Aug 14 (Reuters) – A grand jury in Georgia probing Donald Trump’s efforts to reverse his 2020 election loss handed up a criminal indictment on Monday, but it was unclear whether the charges involved the former president.
Fulton County Court officials handed the indictments to Judge Robert McBurney but did not make them public.
Media accounts showed images of a cover sheet saying the grand jury had returned 10 indictments, but did not say who was indicted or what charges were filed.
The lawsuit, brought by Fulton County District Attorney Fannie Willis, could add to the legal problems facing Trump, who is leading the race for the 2024 Republican presidential nomination.
Earlier, Fulton County Clerk of Court Chey Alexander told reporters it could take up to three hours to process indictments after they are accepted by a judge.
It stems from a January 2, 2021 phone call in which Trump urged Georgia’s top election official, Brad Raffensberger, to “find” enough votes to reverse his narrow loss in the state. Raffensperger refused to do so.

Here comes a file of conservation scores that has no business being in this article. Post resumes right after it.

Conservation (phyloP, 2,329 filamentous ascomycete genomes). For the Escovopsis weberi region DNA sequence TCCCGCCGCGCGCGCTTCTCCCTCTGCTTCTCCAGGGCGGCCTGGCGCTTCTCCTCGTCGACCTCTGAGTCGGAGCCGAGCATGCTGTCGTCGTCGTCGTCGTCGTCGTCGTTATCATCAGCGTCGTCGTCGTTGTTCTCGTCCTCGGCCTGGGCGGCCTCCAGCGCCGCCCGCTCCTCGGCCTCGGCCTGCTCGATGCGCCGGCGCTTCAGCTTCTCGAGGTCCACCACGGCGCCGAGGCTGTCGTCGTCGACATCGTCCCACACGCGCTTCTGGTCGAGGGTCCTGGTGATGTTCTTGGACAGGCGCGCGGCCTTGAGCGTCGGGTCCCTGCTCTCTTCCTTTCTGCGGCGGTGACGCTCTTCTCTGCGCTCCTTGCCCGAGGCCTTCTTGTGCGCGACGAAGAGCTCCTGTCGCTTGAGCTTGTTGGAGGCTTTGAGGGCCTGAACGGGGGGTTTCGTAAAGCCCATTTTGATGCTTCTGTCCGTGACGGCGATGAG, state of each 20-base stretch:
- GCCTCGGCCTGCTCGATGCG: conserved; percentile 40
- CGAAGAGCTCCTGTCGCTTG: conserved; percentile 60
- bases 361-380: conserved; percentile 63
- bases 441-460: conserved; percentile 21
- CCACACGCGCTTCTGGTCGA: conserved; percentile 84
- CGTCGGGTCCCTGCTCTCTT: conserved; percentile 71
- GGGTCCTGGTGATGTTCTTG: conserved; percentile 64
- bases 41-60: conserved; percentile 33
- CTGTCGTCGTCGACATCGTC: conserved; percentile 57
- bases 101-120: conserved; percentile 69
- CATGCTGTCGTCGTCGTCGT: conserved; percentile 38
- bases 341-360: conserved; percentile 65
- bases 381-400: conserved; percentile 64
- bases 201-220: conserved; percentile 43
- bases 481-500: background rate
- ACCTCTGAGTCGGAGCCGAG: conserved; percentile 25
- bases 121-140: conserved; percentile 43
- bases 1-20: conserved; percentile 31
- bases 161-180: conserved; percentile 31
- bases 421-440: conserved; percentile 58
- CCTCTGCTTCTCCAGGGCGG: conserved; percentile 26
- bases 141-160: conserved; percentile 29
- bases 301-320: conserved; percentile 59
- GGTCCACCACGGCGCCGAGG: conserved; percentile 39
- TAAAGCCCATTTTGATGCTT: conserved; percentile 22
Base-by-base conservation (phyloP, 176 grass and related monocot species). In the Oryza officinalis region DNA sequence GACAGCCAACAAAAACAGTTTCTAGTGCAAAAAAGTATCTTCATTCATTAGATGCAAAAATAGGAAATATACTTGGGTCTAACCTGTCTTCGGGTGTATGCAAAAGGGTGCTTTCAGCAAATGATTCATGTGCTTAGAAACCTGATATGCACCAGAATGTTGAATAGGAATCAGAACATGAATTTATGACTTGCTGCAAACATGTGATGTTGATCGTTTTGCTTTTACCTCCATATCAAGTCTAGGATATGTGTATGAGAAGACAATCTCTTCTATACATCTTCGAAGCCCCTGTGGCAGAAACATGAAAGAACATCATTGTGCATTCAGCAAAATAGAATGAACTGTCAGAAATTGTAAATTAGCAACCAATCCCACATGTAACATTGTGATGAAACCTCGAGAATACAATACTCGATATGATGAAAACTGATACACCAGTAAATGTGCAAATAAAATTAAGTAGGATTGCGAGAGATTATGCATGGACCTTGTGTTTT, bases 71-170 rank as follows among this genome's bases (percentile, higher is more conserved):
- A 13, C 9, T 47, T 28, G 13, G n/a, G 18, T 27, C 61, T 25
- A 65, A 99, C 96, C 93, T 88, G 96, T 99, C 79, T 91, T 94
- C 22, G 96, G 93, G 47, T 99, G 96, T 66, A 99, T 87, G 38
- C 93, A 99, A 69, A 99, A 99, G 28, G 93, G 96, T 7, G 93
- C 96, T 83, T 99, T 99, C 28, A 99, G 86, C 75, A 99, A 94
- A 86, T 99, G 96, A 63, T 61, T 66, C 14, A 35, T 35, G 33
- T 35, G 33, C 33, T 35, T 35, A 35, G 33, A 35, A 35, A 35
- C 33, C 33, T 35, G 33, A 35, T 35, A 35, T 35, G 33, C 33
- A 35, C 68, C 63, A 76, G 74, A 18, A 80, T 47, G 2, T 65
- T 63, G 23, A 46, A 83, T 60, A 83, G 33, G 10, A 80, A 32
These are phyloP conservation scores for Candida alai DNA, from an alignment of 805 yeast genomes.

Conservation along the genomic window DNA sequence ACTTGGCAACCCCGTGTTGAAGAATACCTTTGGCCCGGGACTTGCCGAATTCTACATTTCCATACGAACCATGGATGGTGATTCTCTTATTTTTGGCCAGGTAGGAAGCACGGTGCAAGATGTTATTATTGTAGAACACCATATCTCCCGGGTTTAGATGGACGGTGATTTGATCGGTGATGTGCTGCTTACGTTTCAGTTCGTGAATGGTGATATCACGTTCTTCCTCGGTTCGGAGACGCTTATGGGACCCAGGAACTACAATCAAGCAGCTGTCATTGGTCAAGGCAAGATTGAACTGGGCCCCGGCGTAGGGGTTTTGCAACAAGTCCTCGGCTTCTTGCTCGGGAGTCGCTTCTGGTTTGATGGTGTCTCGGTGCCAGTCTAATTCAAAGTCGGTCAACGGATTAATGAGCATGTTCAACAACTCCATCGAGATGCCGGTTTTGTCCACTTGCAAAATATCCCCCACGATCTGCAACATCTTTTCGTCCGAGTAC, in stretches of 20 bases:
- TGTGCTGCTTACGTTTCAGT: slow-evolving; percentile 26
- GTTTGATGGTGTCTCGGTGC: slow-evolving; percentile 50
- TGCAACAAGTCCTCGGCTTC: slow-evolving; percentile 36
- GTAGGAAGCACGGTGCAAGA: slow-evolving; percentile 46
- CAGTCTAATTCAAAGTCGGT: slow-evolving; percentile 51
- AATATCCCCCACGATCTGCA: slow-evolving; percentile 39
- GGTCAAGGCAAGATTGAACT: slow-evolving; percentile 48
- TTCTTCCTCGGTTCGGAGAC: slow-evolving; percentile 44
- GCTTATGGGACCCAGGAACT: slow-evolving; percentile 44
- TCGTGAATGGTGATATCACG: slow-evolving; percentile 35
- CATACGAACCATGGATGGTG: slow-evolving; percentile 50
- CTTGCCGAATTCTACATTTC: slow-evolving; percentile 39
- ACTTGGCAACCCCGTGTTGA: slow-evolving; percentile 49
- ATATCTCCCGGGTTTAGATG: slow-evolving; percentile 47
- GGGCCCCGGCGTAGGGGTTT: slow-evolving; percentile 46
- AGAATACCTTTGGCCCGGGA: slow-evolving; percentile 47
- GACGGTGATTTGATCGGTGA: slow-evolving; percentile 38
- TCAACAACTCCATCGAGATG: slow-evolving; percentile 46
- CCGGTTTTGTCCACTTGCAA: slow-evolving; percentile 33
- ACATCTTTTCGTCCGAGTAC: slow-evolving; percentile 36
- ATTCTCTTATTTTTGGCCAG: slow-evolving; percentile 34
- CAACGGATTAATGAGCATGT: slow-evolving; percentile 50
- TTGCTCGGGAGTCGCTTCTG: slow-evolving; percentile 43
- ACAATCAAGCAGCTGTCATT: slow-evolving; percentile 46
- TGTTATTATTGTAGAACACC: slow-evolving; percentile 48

Four days later, on January 6, 2021, two weeks before Trump leaves office, Biden’s supporters stormed the U.S. Capitol in a failed attempt to block lawmakers from winning.
Willis also examined the Trump campaign’s alleged plan to subvert the US electoral process by having electors, members of the Electoral College who elect the president and vice president, submit false ballots.
Trump has denied any wrongdoing and accused Willis, an elected Democrat, of being politically motivated.
Trump, 77, has been criminally indicted three times so far this year, including once on charges that US special counsel Jack Smith tried to overturn his election loss.
He has long dismissed several investigations, including two accusations he faced during his years in politics, of politically motivated “witch hunts.”
(This story has been rephrased to change ‘imagination’ to ‘pictures’ in paragraph 3)
Jacqueline Thompson, Joseph Ax and Sarah N. Additional reporting by Lynch; By Andy Sullivan; Editing by Scott Malone and Howard Koller
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